Days will pass away even weeks, barely you will feel it, there will come a time when you will leave with regrets, you will face uncountable questions from your soul, especially questions akin to why have not I started it?
In terms of stress reduction, mindfulness refers to the development of skills “characterized by a nonjudgmental awareness, openness, curiosity and acceptance of internal and external present experiences” (Chiesa & Serrety, 2009. p. 593). The constant practice of mindfulness exercises accounts for the reduction of stress. In their review of ten articles relevant to the effectiveness of mindfulness practices on stress reduction (MBSR), Chiessa and Serretti, (2009) found a significant positive effect of mindfulness practices compared to no treatment, in reducing stress levels in healthy people. MBSR is a psychoeducational group intervention (Cadwell et al, 2010), where participants receive formal training in various
Stress is an emotional state that is difficult to define because everyone experiences stress in different ways. Pathologically speaking, stress is the brain’s response to certain demands for change and can be positive or negative depending on the individual. This state of mind is induced by physical and emotional stimuli; this in turn generates a response that affects many aspects of a person’s wellbeing. Psychological, behavioral and biological stressors all play a role in an individual’s mood, sense of well-being, behavior and health (Schneiderman, Ironson, & Siegel, Stress and health: psychological, behavioral, and biological determinants, 2005). These factors can threaten our internal homeostasis which
On our first day of eighth grade, we were introduced to the word mindfulness. According to Jon Kabat-Zinn (the founder of modern day mindfulness), “Mindfulness means paying attention in a particular way; On purpose, in the present moment, and nonjudgmentally.” Mindfulness involves a conscious direction of awareness about everything that is happening around you. But, there is a difference of being aware of something to being mindful about something. To be mindful, you have to be purposely aware of something, not just vaguely aware.
This study elaborates on how mindfulness meditation can be used to sooth anxiety. “Mindfulness meditation is premised on stabilizing attention, acknowledging discursive sensory events as ‘momentary’ and ‘releasing’ them without affective reaction” (Zeidan, Martucci, Kraft & Coghill, 2014). For this study specific participants were selected to go through a process form results for the existing hypothesis. Zeidan et al. (2014) “We hypothesized that mindfulness meditation would be more effective at reducing anxiety than simply attending to the breath (ATB) because mindfulness meditation wold recruit mechanisms associated with cognitive control and emotion regulation.”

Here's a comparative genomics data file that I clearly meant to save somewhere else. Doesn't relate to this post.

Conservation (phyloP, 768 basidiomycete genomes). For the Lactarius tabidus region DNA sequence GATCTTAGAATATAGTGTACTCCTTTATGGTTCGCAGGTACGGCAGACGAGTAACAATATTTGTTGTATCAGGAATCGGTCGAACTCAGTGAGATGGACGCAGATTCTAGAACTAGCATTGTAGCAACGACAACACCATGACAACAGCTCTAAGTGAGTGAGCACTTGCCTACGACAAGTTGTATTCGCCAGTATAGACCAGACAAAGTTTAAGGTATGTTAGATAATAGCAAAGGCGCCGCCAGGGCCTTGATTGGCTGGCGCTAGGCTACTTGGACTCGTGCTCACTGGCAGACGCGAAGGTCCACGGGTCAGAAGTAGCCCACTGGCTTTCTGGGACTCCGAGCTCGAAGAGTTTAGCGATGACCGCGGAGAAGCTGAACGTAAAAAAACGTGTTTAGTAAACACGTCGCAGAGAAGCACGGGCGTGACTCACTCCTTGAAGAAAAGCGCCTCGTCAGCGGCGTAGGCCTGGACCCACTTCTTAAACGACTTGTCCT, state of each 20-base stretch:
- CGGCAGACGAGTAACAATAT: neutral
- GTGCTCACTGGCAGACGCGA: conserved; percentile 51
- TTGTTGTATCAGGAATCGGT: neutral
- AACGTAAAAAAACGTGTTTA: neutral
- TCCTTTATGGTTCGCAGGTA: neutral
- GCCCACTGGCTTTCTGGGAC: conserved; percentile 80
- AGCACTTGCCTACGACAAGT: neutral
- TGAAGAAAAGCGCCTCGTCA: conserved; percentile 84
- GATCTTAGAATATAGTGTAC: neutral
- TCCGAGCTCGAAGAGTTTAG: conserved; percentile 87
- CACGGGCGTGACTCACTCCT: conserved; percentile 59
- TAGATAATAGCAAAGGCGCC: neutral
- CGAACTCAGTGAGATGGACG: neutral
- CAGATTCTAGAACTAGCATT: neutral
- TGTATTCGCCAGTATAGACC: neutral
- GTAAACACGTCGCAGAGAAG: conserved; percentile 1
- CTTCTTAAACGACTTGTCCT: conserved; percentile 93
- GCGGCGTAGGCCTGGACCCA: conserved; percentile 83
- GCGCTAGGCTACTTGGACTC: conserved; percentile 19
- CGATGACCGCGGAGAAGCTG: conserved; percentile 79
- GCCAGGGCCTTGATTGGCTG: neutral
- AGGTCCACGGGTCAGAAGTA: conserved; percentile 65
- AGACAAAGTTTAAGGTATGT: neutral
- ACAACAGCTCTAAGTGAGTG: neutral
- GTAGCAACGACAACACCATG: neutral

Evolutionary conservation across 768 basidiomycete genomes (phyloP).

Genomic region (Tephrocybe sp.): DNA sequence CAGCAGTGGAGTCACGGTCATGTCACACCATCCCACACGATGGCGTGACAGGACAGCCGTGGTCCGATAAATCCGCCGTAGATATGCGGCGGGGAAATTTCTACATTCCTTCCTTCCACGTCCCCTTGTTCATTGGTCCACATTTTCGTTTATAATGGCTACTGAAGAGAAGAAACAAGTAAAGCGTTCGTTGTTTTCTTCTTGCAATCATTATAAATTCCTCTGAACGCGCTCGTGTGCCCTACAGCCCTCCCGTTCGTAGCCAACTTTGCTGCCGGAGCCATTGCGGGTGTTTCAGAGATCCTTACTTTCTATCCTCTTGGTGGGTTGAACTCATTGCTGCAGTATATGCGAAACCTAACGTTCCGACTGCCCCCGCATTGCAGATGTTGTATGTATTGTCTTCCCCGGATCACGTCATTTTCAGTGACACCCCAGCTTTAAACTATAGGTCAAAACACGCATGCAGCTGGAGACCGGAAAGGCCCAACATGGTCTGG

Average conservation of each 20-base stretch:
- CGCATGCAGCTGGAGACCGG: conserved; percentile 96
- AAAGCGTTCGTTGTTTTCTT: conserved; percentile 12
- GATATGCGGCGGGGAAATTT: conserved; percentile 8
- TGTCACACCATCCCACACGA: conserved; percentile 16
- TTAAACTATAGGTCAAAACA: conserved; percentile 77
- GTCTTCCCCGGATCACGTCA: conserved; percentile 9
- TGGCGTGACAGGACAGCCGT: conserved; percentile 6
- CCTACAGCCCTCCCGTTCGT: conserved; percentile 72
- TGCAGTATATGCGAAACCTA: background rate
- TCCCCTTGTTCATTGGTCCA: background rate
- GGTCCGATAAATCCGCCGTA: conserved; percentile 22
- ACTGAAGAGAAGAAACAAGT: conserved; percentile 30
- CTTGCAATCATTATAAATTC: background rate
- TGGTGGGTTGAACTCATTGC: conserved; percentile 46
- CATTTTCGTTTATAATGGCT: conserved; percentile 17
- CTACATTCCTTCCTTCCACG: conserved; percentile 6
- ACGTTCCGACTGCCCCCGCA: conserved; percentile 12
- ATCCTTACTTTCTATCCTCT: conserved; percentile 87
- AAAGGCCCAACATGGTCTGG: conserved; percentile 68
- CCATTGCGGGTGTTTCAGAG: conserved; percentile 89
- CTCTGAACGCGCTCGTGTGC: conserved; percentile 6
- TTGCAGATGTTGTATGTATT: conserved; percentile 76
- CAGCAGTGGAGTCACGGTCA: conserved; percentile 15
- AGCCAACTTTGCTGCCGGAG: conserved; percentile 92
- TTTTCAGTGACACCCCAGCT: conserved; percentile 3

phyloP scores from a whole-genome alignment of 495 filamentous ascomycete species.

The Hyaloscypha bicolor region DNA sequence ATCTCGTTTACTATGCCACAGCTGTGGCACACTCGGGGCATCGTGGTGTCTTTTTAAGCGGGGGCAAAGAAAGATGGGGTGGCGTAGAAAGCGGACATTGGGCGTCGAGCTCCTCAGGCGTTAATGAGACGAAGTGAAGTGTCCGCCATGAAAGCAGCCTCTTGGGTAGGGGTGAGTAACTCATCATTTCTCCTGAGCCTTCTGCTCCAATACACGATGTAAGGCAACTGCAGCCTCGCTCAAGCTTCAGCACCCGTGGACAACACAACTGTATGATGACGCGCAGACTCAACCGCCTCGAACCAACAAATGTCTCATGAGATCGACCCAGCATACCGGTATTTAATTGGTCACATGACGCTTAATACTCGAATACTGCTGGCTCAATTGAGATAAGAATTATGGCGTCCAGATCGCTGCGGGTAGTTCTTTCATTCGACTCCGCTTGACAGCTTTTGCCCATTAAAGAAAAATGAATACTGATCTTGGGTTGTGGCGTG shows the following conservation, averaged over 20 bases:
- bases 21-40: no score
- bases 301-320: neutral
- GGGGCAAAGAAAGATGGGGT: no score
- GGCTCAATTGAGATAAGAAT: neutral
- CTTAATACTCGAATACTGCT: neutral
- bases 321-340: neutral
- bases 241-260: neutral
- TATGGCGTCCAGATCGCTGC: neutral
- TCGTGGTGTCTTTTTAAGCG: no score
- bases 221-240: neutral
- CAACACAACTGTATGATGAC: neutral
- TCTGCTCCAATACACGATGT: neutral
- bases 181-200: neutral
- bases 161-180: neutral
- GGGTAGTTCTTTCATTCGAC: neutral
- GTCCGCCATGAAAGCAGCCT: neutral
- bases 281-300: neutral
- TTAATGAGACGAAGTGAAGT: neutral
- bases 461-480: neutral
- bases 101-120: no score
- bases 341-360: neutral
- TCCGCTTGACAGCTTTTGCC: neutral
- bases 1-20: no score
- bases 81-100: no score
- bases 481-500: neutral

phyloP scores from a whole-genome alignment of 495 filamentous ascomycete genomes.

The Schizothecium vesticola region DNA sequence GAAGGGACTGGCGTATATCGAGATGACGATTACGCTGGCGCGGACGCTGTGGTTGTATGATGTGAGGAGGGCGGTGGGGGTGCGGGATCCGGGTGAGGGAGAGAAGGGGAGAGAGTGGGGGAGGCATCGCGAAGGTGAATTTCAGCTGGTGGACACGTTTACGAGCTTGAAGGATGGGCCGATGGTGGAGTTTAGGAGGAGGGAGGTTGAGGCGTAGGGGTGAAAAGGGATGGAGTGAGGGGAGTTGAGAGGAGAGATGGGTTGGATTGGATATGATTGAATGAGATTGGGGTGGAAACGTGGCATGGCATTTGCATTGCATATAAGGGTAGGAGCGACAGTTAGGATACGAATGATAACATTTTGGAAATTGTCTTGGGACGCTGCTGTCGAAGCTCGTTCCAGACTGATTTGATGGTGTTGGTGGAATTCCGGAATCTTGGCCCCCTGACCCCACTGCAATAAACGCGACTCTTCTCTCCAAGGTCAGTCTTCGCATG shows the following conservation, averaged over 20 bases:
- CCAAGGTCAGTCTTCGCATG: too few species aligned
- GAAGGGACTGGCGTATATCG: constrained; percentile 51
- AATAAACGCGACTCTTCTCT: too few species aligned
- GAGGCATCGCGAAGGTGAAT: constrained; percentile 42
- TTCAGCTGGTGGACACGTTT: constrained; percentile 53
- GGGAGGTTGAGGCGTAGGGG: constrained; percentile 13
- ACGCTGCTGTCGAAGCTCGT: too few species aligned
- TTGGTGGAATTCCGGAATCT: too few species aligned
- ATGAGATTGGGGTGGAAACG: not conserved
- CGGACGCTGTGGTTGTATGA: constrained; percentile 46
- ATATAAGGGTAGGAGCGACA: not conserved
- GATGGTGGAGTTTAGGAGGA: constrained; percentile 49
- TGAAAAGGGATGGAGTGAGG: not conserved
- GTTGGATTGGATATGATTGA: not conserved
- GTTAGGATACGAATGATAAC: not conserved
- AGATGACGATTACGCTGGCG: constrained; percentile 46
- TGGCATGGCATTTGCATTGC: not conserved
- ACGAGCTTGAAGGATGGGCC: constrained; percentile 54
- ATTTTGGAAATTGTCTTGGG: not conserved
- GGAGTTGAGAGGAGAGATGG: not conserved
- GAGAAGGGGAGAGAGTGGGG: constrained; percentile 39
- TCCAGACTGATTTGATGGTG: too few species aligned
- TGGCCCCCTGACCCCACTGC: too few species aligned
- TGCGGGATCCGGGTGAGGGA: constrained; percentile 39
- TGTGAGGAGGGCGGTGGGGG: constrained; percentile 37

In the research concerning transcendental meditation, variables linked with and most often tested in relation to TM include stress, anxiety, depression, ego development, and cognition, all of which contribute to overall well-being. Sample sizes in these studies vary greatly, some consisting of smaller groups and other that synthesize information collected from larger studies. There is also great variation in terms of time, some studies spanning over only a few months while others study groups over the span of ten years. This diversity within the studies is helpful in gaining a more well-rounded understanding of TM and its effects.
The article “Capitalizing on Behavioral and Emotional Strengths of Alternative High School Students Through Group Counseling to Promote Mindfulness Meditation” appeared in the September 2013 issue of The Journal for Specialist in Group Work. This research article was written by Betsy L. Wisner and Christine Lynn Norton.
Meditation therapy places one's mind into an Alpha (resting) or theta (relaxing) brainwave state and causes the brain's rhythm to slow and antibodies and endorphins (natural pain killers) to be released into the patient's system. The body's metabolism, breathing and heart rate will slow and blood pressure will decrease. Simply put, at its core, meditation therapy will help patients clear their minds of all toxic thoughts, concentrate and focus on themselves, help them practice patience and prepare them for recovery.
Almost everyone is preoccupied with happiness but yet the population seems to be increasingly unhappy. As society and human experience changes we can’t help but ask ourselves how can we fix an increasingly unhappy and dissatisfied society? Mindfulness meditation is a progressively popular solution to this issue. Mindfulness meditation stems from Buddhist tradition and is a practice that includes focusing one’s attention. Does mindfulness meditation have real psychological effects? And if so can they help improve quality of life? Many studies have been conducted proving that mindfulness meditation does have real psychological effects and can help individuals live a more meaningful and happy life. This can be proven through research related to neuroscience, depression and happiness.